Tuesday, 10 October 2017

Student Stigma || WMHD17

With today being World Mental Health Day, I thought this would be the perfect opportunity to highlight the importance of mental health awareness and spotting the symptoms early. As many of you may know, I have recently launched a project called Student Stigma which has been funded by O2's Go Think Big. The reason I set up this project is to highlight the importance of student mental health. 

I feel that there is a lot of stigma surrounding students and their mental health. When I say that I'm a student who suffers with depression and social anxiety, I get the odd comment stating that what I am experiencing is just the 'normal' stress and worries that a student faces. Comments like this is the reason why Student Stigma is so important. I know that I definitely have social anxiety and depression and I'm sure my doctor agrees considering I've been backwards and forwards to her for the past couple of years now.

When a lot of people say the word 'student' they immediately think of university students, however we forget that children in primary school, secondary school and college are also students. The reason why I wanted Student Stigma to be for people of all ages, is because my 'mental health story' began at the age of 7 years old when I had my first ever panic attack. If you would like to know more about my story, you can either watch my 'Mental Health Story' video, read my story on Time to Change or my interview with the Guardian

At the time of my first panic attack, I was unaware of how I was feeling and what was happening to me however *luckily* my dad had experienced panic attacks before, so he knew how to look after me. If my family did not have the knowledge of mental health and illnesses, we would not have been able to see the early signs of my anxiety.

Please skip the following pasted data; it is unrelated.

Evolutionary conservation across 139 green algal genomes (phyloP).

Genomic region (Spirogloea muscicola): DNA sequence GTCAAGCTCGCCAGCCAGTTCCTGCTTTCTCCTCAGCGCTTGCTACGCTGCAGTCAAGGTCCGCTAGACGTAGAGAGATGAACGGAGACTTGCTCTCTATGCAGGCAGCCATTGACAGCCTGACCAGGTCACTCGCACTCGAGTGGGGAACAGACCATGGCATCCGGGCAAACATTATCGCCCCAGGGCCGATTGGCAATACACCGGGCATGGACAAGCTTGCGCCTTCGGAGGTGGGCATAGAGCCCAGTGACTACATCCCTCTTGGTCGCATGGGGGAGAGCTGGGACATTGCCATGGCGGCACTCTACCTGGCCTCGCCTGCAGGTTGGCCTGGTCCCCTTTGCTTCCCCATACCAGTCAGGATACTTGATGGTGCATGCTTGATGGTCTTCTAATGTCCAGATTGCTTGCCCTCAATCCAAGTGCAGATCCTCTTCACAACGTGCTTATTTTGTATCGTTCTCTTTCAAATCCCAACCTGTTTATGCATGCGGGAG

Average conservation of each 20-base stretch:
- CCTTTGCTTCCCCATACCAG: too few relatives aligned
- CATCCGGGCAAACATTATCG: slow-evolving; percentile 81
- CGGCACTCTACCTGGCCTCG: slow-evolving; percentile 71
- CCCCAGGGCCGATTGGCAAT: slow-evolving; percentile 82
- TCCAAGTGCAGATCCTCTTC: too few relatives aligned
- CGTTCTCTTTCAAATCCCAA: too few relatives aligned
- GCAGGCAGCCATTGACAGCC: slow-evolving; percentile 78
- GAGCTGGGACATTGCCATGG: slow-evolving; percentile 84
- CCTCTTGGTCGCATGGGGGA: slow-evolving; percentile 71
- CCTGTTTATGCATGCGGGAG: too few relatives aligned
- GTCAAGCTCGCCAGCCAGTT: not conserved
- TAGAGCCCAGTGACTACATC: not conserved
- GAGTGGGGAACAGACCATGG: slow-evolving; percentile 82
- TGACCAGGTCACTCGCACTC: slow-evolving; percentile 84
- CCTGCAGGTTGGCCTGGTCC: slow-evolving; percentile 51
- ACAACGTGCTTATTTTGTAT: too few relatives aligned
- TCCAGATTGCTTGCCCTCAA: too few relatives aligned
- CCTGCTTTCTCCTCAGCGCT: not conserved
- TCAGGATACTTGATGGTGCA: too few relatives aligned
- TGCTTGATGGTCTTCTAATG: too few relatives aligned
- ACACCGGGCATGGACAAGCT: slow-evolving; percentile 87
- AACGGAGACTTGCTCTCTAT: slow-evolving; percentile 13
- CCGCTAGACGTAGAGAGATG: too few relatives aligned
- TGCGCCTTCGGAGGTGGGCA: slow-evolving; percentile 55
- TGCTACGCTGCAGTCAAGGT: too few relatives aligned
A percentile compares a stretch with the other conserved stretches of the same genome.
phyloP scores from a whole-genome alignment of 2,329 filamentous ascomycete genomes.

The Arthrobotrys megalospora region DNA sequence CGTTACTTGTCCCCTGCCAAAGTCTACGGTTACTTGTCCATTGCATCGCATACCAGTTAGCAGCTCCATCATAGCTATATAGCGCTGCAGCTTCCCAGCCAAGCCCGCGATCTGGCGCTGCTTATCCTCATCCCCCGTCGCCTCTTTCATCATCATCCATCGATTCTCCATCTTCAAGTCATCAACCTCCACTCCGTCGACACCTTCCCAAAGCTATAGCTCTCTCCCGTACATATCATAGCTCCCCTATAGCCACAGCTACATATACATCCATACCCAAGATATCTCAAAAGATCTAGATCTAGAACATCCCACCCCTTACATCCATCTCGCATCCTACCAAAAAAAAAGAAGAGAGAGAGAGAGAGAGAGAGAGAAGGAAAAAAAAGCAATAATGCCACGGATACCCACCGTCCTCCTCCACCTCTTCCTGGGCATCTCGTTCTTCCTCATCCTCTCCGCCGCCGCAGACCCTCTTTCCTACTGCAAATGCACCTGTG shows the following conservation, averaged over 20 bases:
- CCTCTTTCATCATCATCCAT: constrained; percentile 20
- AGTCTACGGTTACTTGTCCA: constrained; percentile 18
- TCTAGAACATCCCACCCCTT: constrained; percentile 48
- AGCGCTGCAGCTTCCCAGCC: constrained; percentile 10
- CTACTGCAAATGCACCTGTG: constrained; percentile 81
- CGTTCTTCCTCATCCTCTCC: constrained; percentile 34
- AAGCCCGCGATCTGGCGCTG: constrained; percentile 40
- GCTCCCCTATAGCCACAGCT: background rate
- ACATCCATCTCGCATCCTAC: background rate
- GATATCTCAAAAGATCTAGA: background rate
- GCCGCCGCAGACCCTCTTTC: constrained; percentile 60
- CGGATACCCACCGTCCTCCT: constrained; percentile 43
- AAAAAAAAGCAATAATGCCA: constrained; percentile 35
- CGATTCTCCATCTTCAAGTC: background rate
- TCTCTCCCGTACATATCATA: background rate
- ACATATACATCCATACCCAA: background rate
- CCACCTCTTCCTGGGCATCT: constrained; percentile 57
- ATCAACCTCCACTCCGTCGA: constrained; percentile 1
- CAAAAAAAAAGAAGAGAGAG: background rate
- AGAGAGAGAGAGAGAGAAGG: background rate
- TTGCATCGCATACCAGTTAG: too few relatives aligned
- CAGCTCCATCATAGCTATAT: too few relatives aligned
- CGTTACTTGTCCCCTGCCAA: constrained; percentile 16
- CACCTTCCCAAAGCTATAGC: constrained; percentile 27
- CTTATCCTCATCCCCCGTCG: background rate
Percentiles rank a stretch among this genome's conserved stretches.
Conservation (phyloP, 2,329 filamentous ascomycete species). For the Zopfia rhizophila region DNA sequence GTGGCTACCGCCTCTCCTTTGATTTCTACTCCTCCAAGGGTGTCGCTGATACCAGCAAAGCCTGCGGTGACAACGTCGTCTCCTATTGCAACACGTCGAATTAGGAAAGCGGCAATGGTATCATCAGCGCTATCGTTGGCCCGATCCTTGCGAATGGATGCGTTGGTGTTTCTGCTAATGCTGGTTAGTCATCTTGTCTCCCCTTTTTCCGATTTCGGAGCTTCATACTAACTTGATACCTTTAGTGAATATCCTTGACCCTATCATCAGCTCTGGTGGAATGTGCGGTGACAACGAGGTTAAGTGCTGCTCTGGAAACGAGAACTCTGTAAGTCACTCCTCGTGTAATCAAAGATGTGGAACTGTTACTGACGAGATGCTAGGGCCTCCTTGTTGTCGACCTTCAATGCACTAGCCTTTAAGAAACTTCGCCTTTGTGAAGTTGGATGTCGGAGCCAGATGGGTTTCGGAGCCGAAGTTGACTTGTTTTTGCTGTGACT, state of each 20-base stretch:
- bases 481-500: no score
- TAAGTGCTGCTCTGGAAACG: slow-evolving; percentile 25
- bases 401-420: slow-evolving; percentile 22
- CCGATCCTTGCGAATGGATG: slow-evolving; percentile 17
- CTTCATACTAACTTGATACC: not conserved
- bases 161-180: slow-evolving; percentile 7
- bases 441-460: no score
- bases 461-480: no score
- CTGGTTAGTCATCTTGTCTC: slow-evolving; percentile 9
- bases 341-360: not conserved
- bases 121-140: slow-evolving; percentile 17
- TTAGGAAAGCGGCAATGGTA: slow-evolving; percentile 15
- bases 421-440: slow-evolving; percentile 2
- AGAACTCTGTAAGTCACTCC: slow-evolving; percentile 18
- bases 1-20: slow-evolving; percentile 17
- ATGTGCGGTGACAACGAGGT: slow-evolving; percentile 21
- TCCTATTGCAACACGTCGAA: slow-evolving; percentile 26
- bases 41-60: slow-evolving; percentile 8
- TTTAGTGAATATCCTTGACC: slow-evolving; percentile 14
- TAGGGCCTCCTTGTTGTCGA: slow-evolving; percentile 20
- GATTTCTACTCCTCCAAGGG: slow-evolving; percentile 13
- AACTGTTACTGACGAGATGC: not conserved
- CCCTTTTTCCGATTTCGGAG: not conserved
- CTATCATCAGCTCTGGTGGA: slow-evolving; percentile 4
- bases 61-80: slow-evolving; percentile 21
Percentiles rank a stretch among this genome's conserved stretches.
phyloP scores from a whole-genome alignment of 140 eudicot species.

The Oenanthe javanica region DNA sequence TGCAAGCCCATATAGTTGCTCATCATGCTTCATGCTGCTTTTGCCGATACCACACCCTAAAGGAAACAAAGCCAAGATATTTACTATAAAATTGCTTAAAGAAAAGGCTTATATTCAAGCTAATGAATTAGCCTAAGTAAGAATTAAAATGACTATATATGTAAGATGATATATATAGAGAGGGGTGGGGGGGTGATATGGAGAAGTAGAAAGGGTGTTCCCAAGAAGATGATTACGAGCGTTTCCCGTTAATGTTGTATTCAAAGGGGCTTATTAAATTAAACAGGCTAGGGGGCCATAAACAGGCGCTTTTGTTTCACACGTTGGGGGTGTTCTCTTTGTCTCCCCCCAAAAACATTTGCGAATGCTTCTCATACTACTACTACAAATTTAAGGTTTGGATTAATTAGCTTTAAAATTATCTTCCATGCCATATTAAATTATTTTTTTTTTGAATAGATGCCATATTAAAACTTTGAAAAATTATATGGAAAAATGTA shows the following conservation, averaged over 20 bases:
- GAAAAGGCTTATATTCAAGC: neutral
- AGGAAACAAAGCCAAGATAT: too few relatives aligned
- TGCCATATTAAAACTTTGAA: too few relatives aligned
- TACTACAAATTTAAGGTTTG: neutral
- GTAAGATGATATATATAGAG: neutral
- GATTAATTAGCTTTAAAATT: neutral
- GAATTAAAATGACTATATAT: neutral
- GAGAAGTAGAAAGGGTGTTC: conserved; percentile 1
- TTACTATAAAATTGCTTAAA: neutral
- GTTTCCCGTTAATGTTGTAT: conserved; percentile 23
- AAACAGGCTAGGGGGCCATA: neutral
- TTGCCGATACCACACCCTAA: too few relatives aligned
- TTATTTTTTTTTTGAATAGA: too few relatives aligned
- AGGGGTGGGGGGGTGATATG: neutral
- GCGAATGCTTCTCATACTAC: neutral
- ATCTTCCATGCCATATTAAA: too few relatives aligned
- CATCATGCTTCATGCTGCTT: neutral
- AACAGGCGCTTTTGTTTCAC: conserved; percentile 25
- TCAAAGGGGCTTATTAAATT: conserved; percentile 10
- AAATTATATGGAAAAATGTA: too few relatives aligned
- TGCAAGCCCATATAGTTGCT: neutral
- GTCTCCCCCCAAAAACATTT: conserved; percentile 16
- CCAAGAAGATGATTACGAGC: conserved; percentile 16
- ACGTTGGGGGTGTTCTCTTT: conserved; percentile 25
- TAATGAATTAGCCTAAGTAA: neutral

One thing that I think needs to change, is the lack of mental health education in schools which is why I hope Student Stigma can allow me to go to schools and campaign to raise awareness of mental health. Being able to see the early signs of a mental illness can be life saving and it definitely makes the process a whole lot easier. Growing up can be a traumatic, exciting and a whirlwind experience for many children and young adults, so it's no surprise that many suffer with a mental illness later on in life. 

This is why I thought this would be the perfect day for me to encourage you to share your story and raise awareness! 

If you would like to share your experiences of having a mental illness throughout education, whether that be past or present, please join in campaigning with Student Stigma. Share your story, share your advice and chat to others! This is a safe place for everyone and especially for students who may need more education about mental health. 

Lastly, do not be dismissive of students when they say that they're struggling. Unless you have been in their situation, you do not know how tough it can be!